Some might look at Future Media, edited by Rick Wilber, as simply another anthology, a collection of nonfiction essays and science fiction works. Short stories, excerpted sections of novels, performance pieces, essays, and book chapters, one dating back to 1932 and one published as recently as 2011, all linked by a single theme: mass media and technology. But it’s really a lot more.
Individually each work is (or was) groundbreaking, insightful, entertaining. Put these works together, and somehow, they become even better and more meaningful.
This book makes connections—connections between past and present, fiction and nonfiction, what is real and what is not (or at least, not yet). It’s about predictions—those that have come to pass and those that still might. And as the nonfiction makes clear, much classic science fiction isn’t as far from reality as we might like it to be.
Ultimately, this book links the past and present and perhaps gives us some hints to the future—that is if current writings about mass media are going to be as eerily accurate as some their classic counterparts.
Of course, as Paul Levinson notes in the introduction, predictions are curious things: “Predictions of the future—ranging from scholarly to science fiction—have been hazardous”. After all, our world should look like Blade Runner by 2019, and let’s not even get started on time travel. Nor does mass media scholarship always point us in the right direction. Still, the selections in Future Media suggest that science fiction (and mass media scholarship) is right just as often as it is wrong, and that the fantastical worlds of science fiction past aren’t always that far off from the new media whirlwind present.
For mass media enthusiasts or science fiction devotees, many of the works included in Future Media probably occupy spots on bookshelves (or an e-reader). “The Girl Who Was Plugged In” and an excerpt from Fahrenheit 451 are nestled together with “The Medium is the Message” and “Is Google Making Us Stupid?”. Some selections may be less familiar—“Fantasy for Six Electrodes and on Adrenaline Drip” or “The Future of the World Wide Web” (originally a testimony before the U.S. House of Representatives), for example. However, even if all the selections are old friends, something about seeing them out of their milieu, about seeing them almost partnered with a story or an essay from another time, place, or genre, changes and often adds to the original meaning.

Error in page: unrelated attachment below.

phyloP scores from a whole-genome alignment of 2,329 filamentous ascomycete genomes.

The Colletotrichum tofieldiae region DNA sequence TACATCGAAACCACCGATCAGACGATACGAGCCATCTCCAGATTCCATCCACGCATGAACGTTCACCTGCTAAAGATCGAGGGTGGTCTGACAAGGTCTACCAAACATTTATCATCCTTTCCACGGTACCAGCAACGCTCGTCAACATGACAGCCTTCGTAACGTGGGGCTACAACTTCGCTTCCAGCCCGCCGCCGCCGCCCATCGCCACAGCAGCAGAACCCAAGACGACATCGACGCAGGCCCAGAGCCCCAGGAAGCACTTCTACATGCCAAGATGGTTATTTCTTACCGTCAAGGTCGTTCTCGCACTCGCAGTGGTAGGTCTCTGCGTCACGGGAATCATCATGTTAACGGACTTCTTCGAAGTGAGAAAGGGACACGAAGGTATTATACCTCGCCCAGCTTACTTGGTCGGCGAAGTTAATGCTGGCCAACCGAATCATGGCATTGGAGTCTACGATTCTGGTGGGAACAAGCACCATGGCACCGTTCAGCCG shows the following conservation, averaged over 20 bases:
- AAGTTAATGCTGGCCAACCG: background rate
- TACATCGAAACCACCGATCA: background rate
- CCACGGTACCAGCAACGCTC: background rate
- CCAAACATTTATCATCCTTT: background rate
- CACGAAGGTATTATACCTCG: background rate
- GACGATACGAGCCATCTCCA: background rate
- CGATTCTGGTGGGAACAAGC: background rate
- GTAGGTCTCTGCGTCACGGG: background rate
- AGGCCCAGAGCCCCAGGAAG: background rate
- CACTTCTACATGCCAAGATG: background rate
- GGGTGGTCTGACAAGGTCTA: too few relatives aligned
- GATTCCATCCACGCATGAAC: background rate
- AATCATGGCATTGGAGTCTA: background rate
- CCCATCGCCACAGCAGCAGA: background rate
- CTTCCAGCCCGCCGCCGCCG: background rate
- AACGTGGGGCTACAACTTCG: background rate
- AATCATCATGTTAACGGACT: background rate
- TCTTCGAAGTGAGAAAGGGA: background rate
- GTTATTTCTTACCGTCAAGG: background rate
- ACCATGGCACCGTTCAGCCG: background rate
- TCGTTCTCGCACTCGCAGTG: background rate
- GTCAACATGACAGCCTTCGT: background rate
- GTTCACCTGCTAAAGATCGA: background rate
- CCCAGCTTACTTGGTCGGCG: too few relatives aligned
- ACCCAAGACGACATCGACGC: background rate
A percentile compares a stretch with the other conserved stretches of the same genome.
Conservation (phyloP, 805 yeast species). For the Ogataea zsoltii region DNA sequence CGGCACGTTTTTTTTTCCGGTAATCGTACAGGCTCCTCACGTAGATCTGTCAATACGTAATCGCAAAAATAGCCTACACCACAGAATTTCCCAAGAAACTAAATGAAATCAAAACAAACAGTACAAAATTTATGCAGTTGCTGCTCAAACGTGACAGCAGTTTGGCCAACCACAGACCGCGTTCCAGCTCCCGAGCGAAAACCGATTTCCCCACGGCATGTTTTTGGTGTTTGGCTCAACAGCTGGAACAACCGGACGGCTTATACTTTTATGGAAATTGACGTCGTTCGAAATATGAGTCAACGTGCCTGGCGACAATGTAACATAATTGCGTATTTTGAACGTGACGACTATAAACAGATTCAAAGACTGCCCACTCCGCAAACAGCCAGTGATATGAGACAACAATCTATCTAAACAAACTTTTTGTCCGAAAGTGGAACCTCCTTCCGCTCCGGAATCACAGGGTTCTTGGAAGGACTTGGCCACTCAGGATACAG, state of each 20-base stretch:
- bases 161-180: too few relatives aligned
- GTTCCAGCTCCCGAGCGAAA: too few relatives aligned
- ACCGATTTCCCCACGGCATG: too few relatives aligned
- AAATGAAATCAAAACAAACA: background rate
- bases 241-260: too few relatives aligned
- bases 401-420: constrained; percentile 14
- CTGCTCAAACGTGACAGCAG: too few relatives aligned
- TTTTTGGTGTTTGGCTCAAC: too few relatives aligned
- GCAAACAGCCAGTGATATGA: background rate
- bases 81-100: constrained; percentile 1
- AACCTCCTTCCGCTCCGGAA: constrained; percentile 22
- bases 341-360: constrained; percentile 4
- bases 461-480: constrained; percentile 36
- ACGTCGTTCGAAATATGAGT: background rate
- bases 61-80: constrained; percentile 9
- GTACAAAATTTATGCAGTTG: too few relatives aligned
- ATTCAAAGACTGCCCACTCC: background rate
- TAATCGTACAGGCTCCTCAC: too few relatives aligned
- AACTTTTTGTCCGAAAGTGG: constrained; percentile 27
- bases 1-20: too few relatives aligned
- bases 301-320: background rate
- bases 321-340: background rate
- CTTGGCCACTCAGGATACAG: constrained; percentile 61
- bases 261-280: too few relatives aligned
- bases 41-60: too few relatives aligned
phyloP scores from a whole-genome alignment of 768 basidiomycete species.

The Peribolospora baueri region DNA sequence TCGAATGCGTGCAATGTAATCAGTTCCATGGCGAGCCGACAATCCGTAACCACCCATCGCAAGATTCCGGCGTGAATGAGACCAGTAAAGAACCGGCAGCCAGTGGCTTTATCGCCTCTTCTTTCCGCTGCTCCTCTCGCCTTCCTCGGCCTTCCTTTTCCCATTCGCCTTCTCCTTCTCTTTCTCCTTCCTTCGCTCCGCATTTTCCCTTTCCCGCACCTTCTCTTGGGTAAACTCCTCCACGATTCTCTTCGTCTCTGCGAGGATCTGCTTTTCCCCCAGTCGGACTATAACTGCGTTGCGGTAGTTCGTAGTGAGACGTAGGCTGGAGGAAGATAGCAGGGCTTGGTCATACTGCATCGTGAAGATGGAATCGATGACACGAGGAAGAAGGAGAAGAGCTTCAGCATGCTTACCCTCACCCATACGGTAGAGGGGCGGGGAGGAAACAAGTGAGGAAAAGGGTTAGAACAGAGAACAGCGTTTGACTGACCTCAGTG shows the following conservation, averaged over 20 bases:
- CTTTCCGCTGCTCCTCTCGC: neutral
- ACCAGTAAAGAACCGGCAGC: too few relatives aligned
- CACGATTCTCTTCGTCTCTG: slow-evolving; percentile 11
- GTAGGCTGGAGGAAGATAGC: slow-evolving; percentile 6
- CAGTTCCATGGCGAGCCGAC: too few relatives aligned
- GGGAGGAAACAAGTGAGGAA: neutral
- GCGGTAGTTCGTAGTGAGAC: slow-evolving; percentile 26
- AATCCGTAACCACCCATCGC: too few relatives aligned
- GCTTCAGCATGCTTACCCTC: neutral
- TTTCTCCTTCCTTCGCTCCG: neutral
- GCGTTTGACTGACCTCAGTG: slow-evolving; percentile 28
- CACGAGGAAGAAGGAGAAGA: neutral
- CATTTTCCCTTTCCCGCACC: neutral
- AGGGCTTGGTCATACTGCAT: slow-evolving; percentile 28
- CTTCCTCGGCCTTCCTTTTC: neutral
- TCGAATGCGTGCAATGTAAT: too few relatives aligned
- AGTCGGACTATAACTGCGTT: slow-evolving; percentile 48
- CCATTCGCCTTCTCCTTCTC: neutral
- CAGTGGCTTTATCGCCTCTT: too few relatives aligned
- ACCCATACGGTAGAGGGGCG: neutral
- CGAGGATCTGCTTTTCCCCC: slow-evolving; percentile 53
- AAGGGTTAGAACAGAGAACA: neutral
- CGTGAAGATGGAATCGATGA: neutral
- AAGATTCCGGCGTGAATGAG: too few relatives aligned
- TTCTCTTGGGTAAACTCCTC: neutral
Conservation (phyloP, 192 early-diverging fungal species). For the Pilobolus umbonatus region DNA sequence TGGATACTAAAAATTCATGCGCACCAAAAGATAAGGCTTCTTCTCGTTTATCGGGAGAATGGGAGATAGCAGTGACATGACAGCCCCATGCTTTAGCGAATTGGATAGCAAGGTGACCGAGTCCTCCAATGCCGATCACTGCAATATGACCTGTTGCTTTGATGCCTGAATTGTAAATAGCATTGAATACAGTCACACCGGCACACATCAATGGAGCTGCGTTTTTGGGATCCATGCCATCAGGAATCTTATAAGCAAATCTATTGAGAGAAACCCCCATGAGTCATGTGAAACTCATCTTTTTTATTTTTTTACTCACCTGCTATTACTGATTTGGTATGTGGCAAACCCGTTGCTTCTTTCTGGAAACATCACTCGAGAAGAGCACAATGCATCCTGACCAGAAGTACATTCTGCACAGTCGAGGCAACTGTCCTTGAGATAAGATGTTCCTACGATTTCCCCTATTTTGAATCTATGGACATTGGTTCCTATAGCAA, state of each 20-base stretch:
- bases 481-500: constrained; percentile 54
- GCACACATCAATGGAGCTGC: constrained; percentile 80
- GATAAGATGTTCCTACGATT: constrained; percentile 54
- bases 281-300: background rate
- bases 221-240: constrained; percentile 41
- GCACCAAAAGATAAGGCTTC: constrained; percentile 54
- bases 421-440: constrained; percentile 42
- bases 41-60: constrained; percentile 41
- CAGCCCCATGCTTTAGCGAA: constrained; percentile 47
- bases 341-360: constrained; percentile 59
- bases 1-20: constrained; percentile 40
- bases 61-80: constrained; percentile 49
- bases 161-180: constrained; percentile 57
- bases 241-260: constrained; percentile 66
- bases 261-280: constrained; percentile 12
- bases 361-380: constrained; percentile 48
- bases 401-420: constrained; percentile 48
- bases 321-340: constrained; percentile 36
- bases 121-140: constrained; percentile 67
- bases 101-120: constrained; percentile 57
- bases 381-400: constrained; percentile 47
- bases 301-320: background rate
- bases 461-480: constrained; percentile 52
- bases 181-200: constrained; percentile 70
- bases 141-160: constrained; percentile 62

Consider “Is Google Making Us Stupid?” which includes the thought “I can’t read War and Peace anymore…I’ve lost the ability to do that. Even a blog post of more than three or four paragraphs is too much to absorb. I skim it.” This idea is continued in “New Brains for Old”, which claims “If books that are ‘too long’ are passé, then we must resign some of our cherished classics to the dustbin of history. The one volume Lord of the Ring runs 1,216 pages…”
A lot of us have probably heard these ideas before, but one flip of the page takes us from nonfiction “New Brains for Old” to an excerpt from the fictitious Fahrenheit 451: “Picture it. Nineteenth-century man with his horses, dogs, carts, slow motion. Then, in the twentieth century, speed up your camera. Books cut shorter. Condensations. Digests. Tabloids. Everything boils down to the gag, the snap ending.”
Take the Fahrenheit 451 passage out of context, and it sounds like it could come straight out of either “Is Google Making Us Stupid?” or “New Brains for Old”.
Reading on, in the introduction to the 20th–anniversary edition of Amusing Ourselves to Death, Andrew Postman (author of the introduction and son of Neil Postman who wrote Amusing Ourselves to Death in 1985) notes that many of today’s students dislike reading Amusing Ourselves to Death. They think: “Yeah, what he said in 1985 had come startlingly true, we had amused ourselves to death… so why read it?” On the other hand, Robert Sheckley’s short story “The Prize of Peril”, written in 1958, suggests that, in the future, the only way we will be amused is if someone’s life is on the line.
Connections abound—both between the fiction and non-fiction but also between fiction pieces written in different times. The short story “Baby, You Were Great”, published in 1967, brings an interactive vibe to the Feelies from Brave New World, also excerpted in Future Media.
All are terrific stories and essays, and all contribute to the success of the book. Wilber cites several goals for this text; one is to entertain. And it certainly does this. But in his introduction, words and terms like “profound”, “inventive social commentary”, “perceptive questions”, and “deep conjecture” keep popping up. The book lives up to these ideas, as well.
Wilber recommends his book particularly for undergraduates interested in media studies. I recommend it for anyone who has a smartphone, watches television, or uses the Internet.